Why do some people develop addictions and others don’t? Does that provide insight in how to mediate addictive responses and behaviors? Join The Scripps Research Institutes’ Olivier George as he talks about his research and shares insights into how the brain responds to a variety of drugs, both illicit and prescription – as well as alcohol and nicotine – and new directions in developing novel therapies to reduce compulsive drug use and abuse.
Well, we’ve got a series for you! Foundations for Future Health Care Providers gives you a sneak peek at your first year at medical school with these videos from faculty at UCSF.
Medical school can be tough, but you can get ahead of the curve with these programs designed to teach you the fundamental concepts of medicine including the basics of anatomy, physiology, and pathology.
In “Pharmacology: Bugs and Drugs, Part 1,” Marieke Kruidering Hall, Associate Professor in the Department of Cellular & Molecular Pharmacology at UCSF, talks about the diminished effectiveness of antibiotics as infectious bacteria become increasingly resistant to them.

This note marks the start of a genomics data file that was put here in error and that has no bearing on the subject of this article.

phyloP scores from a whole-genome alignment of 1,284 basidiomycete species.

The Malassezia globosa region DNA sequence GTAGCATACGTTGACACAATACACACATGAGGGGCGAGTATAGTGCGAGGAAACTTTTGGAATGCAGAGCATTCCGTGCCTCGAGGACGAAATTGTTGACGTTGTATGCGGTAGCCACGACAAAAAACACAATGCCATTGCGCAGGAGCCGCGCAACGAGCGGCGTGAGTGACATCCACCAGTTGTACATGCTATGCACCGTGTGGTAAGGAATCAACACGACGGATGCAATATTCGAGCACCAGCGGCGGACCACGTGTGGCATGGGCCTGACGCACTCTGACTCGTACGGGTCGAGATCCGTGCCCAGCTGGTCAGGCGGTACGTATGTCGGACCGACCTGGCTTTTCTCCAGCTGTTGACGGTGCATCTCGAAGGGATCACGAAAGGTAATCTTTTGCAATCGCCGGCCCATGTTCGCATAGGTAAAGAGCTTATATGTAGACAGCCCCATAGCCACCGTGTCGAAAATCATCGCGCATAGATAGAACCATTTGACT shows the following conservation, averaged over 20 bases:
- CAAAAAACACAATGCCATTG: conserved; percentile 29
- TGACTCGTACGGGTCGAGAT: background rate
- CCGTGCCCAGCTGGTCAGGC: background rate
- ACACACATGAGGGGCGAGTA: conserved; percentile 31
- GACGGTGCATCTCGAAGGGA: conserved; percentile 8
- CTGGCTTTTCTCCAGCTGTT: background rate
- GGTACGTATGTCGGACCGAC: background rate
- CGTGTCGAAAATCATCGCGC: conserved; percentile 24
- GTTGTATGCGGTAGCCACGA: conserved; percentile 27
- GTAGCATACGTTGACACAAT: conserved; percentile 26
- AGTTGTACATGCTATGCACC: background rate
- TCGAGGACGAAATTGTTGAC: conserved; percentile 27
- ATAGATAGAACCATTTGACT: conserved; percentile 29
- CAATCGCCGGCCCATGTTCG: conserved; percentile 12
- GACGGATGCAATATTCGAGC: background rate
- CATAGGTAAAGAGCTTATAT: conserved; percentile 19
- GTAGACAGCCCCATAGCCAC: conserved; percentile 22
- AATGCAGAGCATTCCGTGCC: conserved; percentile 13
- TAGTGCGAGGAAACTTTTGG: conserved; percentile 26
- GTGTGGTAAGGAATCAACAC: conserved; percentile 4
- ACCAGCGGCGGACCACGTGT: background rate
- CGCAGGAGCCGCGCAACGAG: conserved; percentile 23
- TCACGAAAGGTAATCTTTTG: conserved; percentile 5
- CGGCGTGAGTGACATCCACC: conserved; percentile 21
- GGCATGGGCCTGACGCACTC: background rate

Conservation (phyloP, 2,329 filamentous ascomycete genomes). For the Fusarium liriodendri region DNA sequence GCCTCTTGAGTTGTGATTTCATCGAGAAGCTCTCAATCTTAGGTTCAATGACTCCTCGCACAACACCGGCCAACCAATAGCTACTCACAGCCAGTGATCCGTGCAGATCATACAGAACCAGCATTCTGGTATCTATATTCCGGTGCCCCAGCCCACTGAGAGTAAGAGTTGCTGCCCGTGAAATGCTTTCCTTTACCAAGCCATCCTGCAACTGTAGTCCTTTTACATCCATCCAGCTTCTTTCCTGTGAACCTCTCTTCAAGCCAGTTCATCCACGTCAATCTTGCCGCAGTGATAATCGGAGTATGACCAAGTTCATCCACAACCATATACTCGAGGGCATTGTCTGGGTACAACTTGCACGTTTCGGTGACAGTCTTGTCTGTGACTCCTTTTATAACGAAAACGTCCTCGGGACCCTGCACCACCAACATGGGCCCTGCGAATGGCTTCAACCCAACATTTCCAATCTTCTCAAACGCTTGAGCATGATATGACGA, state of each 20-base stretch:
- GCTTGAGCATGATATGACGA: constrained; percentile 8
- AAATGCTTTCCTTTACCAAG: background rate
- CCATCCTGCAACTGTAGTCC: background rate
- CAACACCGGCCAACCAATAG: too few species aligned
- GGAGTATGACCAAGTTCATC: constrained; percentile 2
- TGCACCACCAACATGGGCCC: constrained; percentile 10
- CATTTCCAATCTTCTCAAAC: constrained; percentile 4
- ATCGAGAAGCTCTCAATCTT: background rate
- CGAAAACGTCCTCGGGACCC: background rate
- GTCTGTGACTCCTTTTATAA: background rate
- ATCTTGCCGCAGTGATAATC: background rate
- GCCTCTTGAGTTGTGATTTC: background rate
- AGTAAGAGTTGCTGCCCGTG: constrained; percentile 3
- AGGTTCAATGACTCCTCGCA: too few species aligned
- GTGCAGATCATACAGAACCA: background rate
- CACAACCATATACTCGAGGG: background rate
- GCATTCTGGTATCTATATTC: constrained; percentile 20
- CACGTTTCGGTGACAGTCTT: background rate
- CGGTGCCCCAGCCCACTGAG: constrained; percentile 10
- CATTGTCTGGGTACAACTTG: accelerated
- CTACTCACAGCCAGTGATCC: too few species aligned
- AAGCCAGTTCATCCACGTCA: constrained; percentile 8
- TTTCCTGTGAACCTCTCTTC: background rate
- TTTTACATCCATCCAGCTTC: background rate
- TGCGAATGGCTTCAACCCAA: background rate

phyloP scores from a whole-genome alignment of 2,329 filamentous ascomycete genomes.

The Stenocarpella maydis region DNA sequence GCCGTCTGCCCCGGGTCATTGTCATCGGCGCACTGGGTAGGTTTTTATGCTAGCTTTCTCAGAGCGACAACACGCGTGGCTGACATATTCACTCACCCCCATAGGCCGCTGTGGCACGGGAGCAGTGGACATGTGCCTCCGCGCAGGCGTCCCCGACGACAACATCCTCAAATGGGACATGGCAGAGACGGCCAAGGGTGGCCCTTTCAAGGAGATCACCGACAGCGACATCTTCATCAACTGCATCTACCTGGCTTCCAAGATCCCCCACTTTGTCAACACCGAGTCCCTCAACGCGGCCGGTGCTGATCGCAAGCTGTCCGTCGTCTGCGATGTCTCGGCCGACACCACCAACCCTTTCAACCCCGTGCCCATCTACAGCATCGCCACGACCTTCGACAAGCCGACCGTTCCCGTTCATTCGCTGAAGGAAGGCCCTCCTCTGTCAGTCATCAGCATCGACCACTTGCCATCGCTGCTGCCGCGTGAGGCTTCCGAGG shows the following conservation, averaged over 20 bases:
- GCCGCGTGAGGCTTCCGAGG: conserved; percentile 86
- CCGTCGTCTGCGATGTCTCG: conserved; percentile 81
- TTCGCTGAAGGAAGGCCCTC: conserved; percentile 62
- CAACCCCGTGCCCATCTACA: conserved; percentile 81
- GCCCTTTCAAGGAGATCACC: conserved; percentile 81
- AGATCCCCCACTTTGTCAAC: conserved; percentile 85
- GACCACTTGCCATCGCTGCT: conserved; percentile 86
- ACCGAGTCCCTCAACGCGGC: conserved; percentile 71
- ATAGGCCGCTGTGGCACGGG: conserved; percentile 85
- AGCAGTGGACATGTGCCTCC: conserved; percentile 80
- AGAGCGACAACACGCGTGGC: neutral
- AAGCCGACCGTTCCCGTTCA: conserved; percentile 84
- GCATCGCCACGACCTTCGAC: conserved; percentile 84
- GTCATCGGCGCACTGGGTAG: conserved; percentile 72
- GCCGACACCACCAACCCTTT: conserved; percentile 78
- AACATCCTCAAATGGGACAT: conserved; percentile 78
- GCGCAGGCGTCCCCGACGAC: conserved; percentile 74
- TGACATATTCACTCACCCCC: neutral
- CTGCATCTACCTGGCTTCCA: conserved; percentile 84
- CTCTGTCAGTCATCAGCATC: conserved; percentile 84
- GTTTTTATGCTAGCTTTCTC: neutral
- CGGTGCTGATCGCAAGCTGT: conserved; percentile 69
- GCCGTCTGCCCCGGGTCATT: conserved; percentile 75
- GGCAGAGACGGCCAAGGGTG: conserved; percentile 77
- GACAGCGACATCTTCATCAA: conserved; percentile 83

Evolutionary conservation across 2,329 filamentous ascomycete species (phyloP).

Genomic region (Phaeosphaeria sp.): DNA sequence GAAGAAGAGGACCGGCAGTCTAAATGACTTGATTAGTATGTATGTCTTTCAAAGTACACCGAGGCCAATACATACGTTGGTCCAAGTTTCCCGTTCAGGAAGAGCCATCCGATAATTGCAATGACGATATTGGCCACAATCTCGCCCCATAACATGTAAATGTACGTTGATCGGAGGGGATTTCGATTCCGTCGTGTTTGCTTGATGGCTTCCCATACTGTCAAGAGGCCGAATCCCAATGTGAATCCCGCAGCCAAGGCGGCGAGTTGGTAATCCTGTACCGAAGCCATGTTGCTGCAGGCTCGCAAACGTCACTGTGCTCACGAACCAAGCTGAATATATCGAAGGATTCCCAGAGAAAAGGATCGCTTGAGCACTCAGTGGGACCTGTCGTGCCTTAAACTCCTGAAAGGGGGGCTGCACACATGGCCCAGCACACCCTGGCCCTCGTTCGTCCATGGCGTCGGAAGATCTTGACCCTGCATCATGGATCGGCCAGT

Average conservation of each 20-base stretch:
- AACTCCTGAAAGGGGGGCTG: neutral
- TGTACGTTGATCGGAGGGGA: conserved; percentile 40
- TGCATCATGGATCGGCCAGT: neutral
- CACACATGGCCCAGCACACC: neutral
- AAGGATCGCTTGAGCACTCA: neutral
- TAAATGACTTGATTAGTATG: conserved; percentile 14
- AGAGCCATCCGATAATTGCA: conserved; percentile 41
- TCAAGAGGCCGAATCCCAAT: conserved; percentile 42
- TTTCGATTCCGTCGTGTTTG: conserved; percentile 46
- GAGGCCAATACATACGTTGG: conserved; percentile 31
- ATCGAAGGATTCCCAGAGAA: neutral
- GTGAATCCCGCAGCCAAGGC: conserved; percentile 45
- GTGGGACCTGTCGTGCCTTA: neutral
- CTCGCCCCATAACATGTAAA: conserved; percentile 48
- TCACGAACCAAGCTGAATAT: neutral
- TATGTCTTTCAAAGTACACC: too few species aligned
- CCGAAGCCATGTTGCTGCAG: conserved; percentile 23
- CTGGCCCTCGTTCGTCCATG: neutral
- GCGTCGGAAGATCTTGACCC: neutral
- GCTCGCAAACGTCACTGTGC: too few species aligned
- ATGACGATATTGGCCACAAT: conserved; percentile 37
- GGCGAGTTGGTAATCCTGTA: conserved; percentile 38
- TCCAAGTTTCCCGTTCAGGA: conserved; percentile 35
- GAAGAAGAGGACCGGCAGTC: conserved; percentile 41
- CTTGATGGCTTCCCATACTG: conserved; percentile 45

One cause may be that people don’t always finish all of the prescribed drug — they feel better and don’t think they need to keep taking the antibiotic. Although the symptoms of the infection are gone, some bacteria remain and by not completing that antibiotic, people allow those remaining bacteria to survive. Those remaining bacteria multiply, thereby creating a strain of bacteria that is able to survive the treatment of antibiotics.
See what else Kruidering Hall has to say about the way antiviral, antimicrobial, and antifungal drugs work differently within the body, in “Pharmacology: Bugs and Drugs, Part 1.”
Explore other videos in the Foundations for Future Health Care Providers series!